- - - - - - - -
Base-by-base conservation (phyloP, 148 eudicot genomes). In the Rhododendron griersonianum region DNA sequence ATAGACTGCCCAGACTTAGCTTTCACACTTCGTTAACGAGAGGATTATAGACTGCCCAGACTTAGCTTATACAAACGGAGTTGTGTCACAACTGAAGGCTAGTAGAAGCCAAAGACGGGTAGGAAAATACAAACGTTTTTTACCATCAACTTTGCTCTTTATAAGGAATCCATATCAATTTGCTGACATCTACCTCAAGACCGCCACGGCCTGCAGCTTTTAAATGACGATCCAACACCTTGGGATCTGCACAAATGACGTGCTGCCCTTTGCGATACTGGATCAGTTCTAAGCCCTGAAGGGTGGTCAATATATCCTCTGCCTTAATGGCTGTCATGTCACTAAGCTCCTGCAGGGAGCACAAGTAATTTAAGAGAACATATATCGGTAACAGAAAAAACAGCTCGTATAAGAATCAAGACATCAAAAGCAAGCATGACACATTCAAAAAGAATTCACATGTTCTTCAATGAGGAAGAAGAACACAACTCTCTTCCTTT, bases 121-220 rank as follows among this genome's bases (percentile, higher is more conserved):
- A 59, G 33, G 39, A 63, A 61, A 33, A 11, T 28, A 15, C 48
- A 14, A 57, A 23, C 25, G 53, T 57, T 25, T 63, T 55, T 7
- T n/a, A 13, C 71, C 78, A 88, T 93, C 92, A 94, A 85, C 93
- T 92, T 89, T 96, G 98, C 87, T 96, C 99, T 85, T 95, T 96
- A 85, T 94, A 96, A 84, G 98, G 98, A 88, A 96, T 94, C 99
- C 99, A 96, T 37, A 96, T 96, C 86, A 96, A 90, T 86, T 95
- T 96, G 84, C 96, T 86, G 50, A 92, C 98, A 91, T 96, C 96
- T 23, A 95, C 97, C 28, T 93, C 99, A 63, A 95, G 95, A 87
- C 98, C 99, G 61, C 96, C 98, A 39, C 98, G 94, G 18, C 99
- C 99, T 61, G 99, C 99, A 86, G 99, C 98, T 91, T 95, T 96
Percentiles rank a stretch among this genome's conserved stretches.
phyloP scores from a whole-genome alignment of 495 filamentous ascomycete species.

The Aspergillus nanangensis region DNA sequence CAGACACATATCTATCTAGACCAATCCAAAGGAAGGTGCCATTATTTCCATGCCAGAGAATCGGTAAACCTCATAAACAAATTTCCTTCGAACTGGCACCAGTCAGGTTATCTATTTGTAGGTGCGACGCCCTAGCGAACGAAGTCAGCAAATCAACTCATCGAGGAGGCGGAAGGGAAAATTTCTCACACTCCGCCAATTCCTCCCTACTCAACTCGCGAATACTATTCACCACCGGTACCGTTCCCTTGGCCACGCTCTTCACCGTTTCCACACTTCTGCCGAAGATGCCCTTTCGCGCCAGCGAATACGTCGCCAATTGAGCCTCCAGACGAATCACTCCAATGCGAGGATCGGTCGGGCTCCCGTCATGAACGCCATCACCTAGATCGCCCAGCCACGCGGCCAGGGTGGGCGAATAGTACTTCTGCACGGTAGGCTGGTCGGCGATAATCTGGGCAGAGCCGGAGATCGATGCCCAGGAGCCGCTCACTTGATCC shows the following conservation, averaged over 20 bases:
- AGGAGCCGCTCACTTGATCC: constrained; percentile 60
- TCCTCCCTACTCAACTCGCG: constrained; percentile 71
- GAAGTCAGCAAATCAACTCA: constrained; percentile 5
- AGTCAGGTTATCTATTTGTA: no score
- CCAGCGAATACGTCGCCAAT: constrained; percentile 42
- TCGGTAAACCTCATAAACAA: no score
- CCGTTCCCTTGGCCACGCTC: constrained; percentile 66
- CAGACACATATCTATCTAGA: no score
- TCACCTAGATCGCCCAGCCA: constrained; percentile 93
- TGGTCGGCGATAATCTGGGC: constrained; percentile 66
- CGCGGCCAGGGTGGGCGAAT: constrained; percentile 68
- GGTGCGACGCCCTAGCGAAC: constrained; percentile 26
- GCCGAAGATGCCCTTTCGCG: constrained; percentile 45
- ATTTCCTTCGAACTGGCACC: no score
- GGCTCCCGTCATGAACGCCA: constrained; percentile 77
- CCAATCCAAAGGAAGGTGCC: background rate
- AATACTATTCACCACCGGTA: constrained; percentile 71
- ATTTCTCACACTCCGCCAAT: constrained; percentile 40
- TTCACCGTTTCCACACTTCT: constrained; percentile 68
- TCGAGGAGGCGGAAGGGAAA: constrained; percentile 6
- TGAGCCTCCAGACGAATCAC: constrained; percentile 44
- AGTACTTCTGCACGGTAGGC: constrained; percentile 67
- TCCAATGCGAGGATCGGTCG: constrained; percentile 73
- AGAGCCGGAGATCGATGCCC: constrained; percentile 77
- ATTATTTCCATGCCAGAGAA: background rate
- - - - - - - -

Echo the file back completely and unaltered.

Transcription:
Base-by-base conservation (phyloP, 148 eudicot genomes). In the Rhododendron griersonianum region DNA sequence ATAGACTGCCCAGACTTAGCTTTCACACTTCGTTAACGAGAGGATTATAGACTGCCCAGACTTAGCTTATACAAACGGAGTTGTGTCACAACTGAAGGCTAGTAGAAGCCAAAGACGGGTAGGAAAATACAAACGTTTTTTACCATCAACTTTGCTCTTTATAAGGAATCCATATCAATTTGCTGACATCTACCTCAAGACCGCCACGGCCTGCAGCTTTTAAATGACGATCCAACACCTTGGGATCTGCACAAATGACGTGCTGCCCTTTGCGATACTGGATCAGTTCTAAGCCCTGAAGGGTGGTCAATATATCCTCTGCCTTAATGGCTGTCATGTCACTAAGCTCCTGCAGGGAGCACAAGTAATTTAAGAGAACATATATCGGTAACAGAAAAAACAGCTCGTATAAGAATCAAGACATCAAAAGCAAGCATGACACATTCAAAAAGAATTCACATGTTCTTCAATGAGGAAGAAGAACACAACTCTCTTCCTTT, bases 121-220 rank as follows among this genome's bases (percentile, higher is more conserved):
- A 59, G 33, G 39, A 63, A 61, A 33, A 11, T 28, A 15, C 48
- A 14, A 57, A 23, C 25, G 53, T 57, T 25, T 63, T 55, T 7
- T n/a, A 13, C 71, C 78, A 88, T 93, C 92, A 94, A 85, C 93
- T 92, T 89, T 96, G 98, C 87, T 96, C 99, T 85, T 95, T 96
- A 85, T 94, A 96, A 84, G 98, G 98, A 88, A 96, T 94, C 99
- C 99, A 96, T 37, A 96, T 96, C 86, A 96, A 90, T 86, T 95
- T 96, G 84, C 96, T 86, G 50, A 92, C 98, A 91, T 96, C 96
- T 23, A 95, C 97, C 28, T 93, C 99, A 63, A 95, G 95, A 87
- C 98, C 99, G 61, C 96, C 98, A 39, C 98, G 94, G 18, C 99
- C 99, T 61, G 99, C 99, A 86, G 99, C 98, T 91, T 95, T 96
Percentiles rank a stretch among this genome's conserved stretches.
phyloP scores from a whole-genome alignment of 495 filamentous ascomycete species.

The Aspergillus nanangensis region DNA sequence CAGACACATATCTATCTAGACCAATCCAAAGGAAGGTGCCATTATTTCCATGCCAGAGAATCGGTAAACCTCATAAACAAATTTCCTTCGAACTGGCACCAGTCAGGTTATCTATTTGTAGGTGCGACGCCCTAGCGAACGAAGTCAGCAAATCAACTCATCGAGGAGGCGGAAGGGAAAATTTCTCACACTCCGCCAATTCCTCCCTACTCAACTCGCGAATACTATTCACCACCGGTACCGTTCCCTTGGCCACGCTCTTCACCGTTTCCACACTTCTGCCGAAGATGCCCTTTCGCGCCAGCGAATACGTCGCCAATTGAGCCTCCAGACGAATCACTCCAATGCGAGGATCGGTCGGGCTCCCGTCATGAACGCCATCACCTAGATCGCCCAGCCACGCGGCCAGGGTGGGCGAATAGTACTTCTGCACGGTAGGCTGGTCGGCGATAATCTGGGCAGAGCCGGAGATCGATGCCCAGGAGCCGCTCACTTGATCC shows the following conservation, averaged over 20 bases:
- AGGAGCCGCTCACTTGATCC: constrained; percentile 60
- TCCTCCCTACTCAACTCGCG: constrained; percentile 71
- GAAGTCAGCAAATCAACTCA: constrained; percentile 5
- AGTCAGGTTATCTATTTGTA: no score
- CCAGCGAATACGTCGCCAAT: constrained; percentile 42
- TCGGTAAACCTCATAAACAA: no score
- CCGTTCCCTTGGCCACGCTC: constrained; percentile 66
- CAGACACATATCTATCTAGA: no score
- TCACCTAGATCGCCCAGCCA: constrained; percentile 93
- TGGTCGGCGATAATCTGGGC: constrained; percentile 66
- CGCGGCCAGGGTGGGCGAAT: constrained; percentile 68
- GGTGCGACGCCCTAGCGAAC: constrained; percentile 26
- GCCGAAGATGCCCTTTCGCG: constrained; percentile 45
- ATTTCCTTCGAACTGGCACC: no score
- GGCTCCCGTCATGAACGCCA: constrained; percentile 77
- CCAATCCAAAGGAAGGTGCC: background rate
- AATACTATTCACCACCGGTA: constrained; percentile 71
- ATTTCTCACACTCCGCCAAT: constrained; percentile 40
- TTCACCGTTTCCACACTTCT: constrained; percentile 68
- TCGAGGAGGCGGAAGGGAAA: constrained; percentile 6
- TGAGCCTCCAGACGAATCAC: constrained; percentile 44
- AGTACTTCTGCACGGTAGGC: constrained; percentile 67
- TCCAATGCGAGGATCGGTCG: constrained; percentile 73
- AGAGCCGGAGATCGATGCCC: constrained; percentile 77
- ATTATTTCCATGCCAGAGAA: background rate